Google Pixel 4, although much hyped on first release, couldn't quite keep up with Samsung and Apple when it was first unveiled in 2019. Although it boasted a world-class camera, great face unlock and an attractive price point, it just wasn't the powerhouse it needed to be.
That's why we're really excited about the Google Pixel 5: there's a lot to love in the Pixel range, and if the rumours are true, Google Pixel 5 will be gunning to compete with the iPhone 12 and iPhone 12 Max, as Apple releases its wide range of four new handsets later this year.
Render artist Sarang Sheth (opens in new tab) has taken all the available information, leaks and rumours to put together this eye-catching design of the Google Pixel 5. Previous leaks have reported Google will NOT be building a phone to take on this year's top-of-the-line Android set.
Rather, Google is reportedly focusing on delivering a great upper-midrange phone , something which embraces the company's design philosophies while being more attainable than the likes of the ultra-premium, ultra-expensive top-tier handsets its rivals like Samsung and Oppo are sporting.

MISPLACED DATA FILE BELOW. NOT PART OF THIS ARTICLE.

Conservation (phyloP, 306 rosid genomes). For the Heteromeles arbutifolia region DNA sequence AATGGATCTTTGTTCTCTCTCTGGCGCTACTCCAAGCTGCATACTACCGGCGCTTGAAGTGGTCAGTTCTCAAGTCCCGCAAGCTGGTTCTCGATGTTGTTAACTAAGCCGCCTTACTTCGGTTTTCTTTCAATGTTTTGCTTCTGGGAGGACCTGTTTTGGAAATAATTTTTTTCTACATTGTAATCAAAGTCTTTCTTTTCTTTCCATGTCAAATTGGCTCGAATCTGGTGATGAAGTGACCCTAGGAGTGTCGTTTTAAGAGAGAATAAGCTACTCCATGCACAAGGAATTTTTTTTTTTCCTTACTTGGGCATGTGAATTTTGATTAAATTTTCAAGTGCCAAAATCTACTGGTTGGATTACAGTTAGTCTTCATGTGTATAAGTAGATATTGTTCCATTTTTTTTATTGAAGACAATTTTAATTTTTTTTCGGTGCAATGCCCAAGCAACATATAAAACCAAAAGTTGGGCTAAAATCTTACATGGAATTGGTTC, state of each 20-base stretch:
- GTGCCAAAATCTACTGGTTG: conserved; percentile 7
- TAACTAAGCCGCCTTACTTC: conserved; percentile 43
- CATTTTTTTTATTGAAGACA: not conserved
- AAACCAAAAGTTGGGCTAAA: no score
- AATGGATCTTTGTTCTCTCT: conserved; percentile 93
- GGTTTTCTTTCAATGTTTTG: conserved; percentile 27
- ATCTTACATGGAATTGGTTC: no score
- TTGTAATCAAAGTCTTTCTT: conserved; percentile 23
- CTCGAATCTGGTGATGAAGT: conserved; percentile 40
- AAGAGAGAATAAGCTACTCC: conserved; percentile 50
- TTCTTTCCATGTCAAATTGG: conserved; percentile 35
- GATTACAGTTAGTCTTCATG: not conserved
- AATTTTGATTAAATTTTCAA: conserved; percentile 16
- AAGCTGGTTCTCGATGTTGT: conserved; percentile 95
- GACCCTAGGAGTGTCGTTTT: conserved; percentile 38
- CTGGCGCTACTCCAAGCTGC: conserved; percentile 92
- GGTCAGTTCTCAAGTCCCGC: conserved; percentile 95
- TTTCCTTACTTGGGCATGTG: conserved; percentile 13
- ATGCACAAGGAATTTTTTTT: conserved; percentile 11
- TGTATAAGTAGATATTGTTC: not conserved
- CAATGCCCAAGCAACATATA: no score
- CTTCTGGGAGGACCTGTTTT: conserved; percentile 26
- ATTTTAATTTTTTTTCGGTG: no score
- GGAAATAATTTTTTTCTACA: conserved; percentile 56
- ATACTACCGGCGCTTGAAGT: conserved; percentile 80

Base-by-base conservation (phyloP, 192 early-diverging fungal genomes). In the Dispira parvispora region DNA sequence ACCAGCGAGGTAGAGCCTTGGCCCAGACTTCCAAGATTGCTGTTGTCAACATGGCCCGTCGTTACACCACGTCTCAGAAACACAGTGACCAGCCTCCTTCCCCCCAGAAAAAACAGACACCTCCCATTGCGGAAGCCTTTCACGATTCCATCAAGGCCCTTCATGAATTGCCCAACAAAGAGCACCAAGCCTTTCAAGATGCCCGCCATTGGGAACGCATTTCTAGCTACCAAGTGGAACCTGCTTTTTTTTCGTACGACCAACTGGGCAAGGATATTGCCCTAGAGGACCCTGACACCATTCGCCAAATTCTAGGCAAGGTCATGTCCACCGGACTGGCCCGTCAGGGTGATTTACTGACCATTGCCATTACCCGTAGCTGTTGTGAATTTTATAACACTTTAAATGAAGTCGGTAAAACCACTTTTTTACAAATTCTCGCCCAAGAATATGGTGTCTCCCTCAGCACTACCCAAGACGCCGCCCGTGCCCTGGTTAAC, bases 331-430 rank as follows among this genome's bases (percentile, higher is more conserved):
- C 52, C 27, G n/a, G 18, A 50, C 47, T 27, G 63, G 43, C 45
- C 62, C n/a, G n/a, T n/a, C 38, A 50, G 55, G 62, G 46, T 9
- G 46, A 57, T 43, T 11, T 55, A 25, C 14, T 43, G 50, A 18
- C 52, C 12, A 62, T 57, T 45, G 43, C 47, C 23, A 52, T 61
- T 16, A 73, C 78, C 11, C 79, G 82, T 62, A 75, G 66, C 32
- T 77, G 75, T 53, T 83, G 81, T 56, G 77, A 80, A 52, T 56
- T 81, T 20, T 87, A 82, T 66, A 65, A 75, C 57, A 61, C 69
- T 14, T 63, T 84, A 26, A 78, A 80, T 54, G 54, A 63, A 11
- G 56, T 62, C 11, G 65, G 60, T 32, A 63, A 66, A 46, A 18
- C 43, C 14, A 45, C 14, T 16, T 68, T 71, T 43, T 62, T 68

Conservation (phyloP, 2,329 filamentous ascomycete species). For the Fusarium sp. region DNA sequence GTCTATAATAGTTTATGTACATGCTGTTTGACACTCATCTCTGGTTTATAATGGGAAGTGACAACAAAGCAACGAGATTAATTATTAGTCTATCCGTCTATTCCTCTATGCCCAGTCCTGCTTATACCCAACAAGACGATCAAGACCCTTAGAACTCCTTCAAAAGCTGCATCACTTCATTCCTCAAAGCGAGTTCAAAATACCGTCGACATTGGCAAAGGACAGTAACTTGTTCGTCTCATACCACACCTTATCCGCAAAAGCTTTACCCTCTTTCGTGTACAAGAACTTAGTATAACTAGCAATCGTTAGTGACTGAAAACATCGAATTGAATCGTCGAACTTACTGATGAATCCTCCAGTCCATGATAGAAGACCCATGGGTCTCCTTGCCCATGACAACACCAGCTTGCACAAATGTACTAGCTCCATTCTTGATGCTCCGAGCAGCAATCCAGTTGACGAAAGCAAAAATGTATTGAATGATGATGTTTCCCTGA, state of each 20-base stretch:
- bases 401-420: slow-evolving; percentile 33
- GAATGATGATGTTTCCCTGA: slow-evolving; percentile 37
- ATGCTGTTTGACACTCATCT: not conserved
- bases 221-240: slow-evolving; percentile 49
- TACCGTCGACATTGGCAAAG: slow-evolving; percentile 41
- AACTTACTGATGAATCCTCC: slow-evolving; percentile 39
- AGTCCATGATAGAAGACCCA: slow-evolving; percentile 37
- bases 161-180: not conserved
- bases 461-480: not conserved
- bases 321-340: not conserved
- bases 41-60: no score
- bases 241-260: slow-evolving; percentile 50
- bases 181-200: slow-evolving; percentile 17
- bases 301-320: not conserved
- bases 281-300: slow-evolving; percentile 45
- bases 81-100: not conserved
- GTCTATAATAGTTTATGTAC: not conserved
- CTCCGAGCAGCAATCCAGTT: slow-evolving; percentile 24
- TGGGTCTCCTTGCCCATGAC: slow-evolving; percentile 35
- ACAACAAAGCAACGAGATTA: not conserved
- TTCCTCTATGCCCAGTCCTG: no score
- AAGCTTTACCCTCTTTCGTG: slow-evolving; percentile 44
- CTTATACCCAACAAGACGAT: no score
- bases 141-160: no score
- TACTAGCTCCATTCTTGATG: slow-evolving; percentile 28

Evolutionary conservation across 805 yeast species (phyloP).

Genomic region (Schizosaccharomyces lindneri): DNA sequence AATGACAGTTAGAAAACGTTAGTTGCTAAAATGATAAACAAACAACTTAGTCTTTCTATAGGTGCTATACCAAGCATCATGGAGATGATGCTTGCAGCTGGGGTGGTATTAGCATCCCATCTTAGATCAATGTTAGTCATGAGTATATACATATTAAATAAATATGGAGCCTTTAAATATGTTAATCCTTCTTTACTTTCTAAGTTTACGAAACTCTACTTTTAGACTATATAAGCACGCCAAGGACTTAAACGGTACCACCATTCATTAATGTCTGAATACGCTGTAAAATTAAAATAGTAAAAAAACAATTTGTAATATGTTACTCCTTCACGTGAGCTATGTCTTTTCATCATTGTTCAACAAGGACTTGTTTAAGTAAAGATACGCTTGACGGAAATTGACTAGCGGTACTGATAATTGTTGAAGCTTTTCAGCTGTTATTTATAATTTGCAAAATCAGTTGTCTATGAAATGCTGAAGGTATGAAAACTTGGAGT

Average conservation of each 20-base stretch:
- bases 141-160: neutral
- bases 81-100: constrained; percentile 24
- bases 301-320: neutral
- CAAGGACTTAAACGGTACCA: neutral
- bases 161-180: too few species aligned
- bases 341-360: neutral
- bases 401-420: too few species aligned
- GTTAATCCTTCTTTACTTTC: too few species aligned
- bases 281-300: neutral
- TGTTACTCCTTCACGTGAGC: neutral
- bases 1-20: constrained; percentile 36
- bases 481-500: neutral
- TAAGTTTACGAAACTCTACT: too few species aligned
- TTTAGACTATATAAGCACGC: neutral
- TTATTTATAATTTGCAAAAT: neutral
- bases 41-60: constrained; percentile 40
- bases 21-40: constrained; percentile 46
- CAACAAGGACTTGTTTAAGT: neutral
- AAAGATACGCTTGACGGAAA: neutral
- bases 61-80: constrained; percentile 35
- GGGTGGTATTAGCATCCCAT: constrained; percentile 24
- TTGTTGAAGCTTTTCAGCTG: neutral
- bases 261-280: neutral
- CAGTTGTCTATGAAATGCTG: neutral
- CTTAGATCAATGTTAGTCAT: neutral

This will allegedly manifest in a Qualcomm Snapdragon 765, a perfectly respectable chipset, but not the company's most advanced model: the top-line Qualcomm Snapdragon 865 is the one that can be found in this year's other Android flagships. Little detail is available on the lens, but Google Pixel cameras, and the software behind them, are never anything short of stellar. Check out the designs below:
The design opts for a slightly curved screen with very little bezel and a centralised triple-camera array. It eschews the raised module that's been so popular with all the top-tier handsets over the last couple of years in favour of a sleek, flat design.
Yep, we'll say it: this design is very Apple. It's economical, centralised and very beautiful. Apple's iPhone 12 and iPhone 12 Max are rumoured to start at $649 and $749: at this price point, it will have to content with the Google Pixel 5 rather than the powerhouse Samsung Galaxy Note 20.
We know these two iPhones will only have dual rear cameras. If it's small, moduled two-camera array has to compete with this slick powerhouse, it might find itself losing many photography fans to the Pixel.
The Pixel might have another advantage over Apple's smaller iPhones: 5G. The Snapdragon 765, which the Google Pixel 5 is sporting, integrates a modem with support for both mmWave ("true" 5G, which takes full advantage of the network's capabilities and Sub-6 5G (which can only use lower-band 5G signals). The iPhones can only use the latter.
This could make all the difference: if the Google Pixel 5 can take greater advantage of 5G, it's even looking like it's been "future-proofed" to a greater extent than Apple's offerings. Watch this space as the battle for 2020's best upper-mid phone heats up.